8. My daughter has focus /concentration issue...she loses attention on minor points specially due different or variety of people/ class mates ie complextion, individual styles, dialects/ motherly languages,behaviours though its very common that such things are always different from persons to persons n area to area.

Gender: Female Age: 14 to 18 Category: Lack of Adolescent Developmental Issues; Lack of Confidence & Shyness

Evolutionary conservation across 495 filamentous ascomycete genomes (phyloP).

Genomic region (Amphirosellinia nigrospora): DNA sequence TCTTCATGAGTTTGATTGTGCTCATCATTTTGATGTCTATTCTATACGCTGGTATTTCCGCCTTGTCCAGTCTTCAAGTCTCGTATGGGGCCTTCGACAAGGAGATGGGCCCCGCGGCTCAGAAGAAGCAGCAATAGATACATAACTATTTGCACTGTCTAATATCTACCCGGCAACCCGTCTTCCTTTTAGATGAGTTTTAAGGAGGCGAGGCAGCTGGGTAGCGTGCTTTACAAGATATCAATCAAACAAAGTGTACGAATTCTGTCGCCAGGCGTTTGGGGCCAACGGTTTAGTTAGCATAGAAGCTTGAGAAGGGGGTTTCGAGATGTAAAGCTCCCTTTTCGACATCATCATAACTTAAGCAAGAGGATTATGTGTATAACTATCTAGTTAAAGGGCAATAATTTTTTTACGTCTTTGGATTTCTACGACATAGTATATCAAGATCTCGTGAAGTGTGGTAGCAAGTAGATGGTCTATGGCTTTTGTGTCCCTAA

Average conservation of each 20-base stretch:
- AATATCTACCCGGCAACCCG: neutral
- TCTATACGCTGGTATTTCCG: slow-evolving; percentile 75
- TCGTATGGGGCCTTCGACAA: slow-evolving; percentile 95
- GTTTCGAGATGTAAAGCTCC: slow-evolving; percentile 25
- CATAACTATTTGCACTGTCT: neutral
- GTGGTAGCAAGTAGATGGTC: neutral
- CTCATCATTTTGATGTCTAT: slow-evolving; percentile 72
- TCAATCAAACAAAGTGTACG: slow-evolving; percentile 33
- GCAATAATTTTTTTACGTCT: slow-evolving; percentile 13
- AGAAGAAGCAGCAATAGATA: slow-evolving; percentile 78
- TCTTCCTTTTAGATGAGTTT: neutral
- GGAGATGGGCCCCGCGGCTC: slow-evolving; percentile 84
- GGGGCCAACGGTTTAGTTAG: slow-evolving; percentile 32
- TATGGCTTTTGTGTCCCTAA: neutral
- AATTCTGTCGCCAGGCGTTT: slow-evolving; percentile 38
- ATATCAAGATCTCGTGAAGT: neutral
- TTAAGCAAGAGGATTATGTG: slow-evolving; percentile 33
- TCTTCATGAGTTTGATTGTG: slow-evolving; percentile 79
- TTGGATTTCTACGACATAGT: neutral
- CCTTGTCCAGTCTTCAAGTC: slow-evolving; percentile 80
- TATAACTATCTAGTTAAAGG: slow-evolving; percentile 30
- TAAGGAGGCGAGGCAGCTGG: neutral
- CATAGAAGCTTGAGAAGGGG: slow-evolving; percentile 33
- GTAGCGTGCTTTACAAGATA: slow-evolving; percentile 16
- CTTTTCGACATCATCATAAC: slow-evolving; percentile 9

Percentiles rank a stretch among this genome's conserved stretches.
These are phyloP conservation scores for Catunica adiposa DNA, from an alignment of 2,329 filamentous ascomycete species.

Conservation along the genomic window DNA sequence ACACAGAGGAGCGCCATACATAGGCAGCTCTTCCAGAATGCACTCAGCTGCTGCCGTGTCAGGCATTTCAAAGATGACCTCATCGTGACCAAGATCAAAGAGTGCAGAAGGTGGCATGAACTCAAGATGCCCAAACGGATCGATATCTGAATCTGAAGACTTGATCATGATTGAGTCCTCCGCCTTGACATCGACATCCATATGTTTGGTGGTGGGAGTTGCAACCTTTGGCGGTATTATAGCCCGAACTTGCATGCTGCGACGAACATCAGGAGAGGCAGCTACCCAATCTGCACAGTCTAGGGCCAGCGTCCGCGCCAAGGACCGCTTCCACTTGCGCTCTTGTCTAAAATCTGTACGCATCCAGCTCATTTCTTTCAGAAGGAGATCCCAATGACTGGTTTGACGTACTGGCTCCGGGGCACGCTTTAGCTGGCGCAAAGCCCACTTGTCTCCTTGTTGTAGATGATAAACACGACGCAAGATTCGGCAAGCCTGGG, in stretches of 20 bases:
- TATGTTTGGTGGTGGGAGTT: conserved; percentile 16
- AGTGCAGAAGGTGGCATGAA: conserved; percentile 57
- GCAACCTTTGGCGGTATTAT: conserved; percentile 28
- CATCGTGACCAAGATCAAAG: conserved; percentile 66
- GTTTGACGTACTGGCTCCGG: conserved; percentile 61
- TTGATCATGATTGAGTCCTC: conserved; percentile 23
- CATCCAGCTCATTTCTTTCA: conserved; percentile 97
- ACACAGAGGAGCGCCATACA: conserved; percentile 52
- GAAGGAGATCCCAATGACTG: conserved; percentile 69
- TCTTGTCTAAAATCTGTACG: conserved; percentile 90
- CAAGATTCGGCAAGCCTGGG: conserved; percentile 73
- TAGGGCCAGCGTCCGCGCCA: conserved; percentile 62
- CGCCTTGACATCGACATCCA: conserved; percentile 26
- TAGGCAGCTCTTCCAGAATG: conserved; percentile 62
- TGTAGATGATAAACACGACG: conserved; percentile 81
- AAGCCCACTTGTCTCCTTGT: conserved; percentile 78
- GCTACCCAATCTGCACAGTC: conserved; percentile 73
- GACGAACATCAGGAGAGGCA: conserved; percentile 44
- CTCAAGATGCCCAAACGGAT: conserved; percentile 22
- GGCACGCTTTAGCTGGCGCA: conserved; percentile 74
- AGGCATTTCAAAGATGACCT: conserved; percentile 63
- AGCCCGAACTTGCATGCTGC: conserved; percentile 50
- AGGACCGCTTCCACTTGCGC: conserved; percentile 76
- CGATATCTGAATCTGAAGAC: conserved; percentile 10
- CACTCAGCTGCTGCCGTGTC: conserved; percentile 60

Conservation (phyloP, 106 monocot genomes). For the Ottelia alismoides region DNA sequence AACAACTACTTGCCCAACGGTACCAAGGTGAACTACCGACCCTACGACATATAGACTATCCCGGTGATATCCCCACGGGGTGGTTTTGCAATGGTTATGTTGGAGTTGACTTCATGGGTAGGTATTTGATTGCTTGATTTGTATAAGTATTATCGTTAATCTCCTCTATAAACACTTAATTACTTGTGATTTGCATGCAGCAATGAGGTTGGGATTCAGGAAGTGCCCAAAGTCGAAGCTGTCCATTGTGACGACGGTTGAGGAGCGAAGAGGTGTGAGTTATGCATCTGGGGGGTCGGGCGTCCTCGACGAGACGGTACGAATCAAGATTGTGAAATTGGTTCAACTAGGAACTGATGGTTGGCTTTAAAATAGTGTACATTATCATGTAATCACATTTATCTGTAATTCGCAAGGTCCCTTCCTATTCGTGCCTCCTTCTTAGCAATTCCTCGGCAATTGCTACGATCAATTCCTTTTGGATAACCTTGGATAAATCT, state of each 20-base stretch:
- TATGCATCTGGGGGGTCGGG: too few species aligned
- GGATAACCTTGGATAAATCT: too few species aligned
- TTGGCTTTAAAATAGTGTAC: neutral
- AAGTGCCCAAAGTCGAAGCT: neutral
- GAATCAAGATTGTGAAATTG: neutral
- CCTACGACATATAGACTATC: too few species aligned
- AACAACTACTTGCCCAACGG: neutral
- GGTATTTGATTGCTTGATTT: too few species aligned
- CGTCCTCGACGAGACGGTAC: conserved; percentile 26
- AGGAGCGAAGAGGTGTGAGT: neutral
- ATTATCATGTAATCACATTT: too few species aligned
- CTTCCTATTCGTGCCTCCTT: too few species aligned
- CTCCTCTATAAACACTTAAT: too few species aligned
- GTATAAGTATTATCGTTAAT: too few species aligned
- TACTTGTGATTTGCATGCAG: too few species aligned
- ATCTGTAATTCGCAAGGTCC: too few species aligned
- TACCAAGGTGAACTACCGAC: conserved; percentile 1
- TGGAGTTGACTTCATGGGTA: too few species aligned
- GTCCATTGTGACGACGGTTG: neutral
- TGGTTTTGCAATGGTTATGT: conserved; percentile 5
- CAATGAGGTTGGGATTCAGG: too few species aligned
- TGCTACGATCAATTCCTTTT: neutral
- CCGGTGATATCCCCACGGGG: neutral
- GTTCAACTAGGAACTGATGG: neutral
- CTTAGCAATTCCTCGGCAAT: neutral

Response: Thank you for writing to us. Please specify and elaborate what you mean by ‘focus/concentration issue'. Is this a recent change or she has always been this way? It is important to have more information so that you can be guided most appropriately. Does she also not respond or take part in activities that are outside of the school situation? You will have to keep talking to her in order to understand and help her work through the issues she may be experiencing. Talk to her in a calm manner about your concerns and give her the space to share her own views, concerns and thoughts about the matter.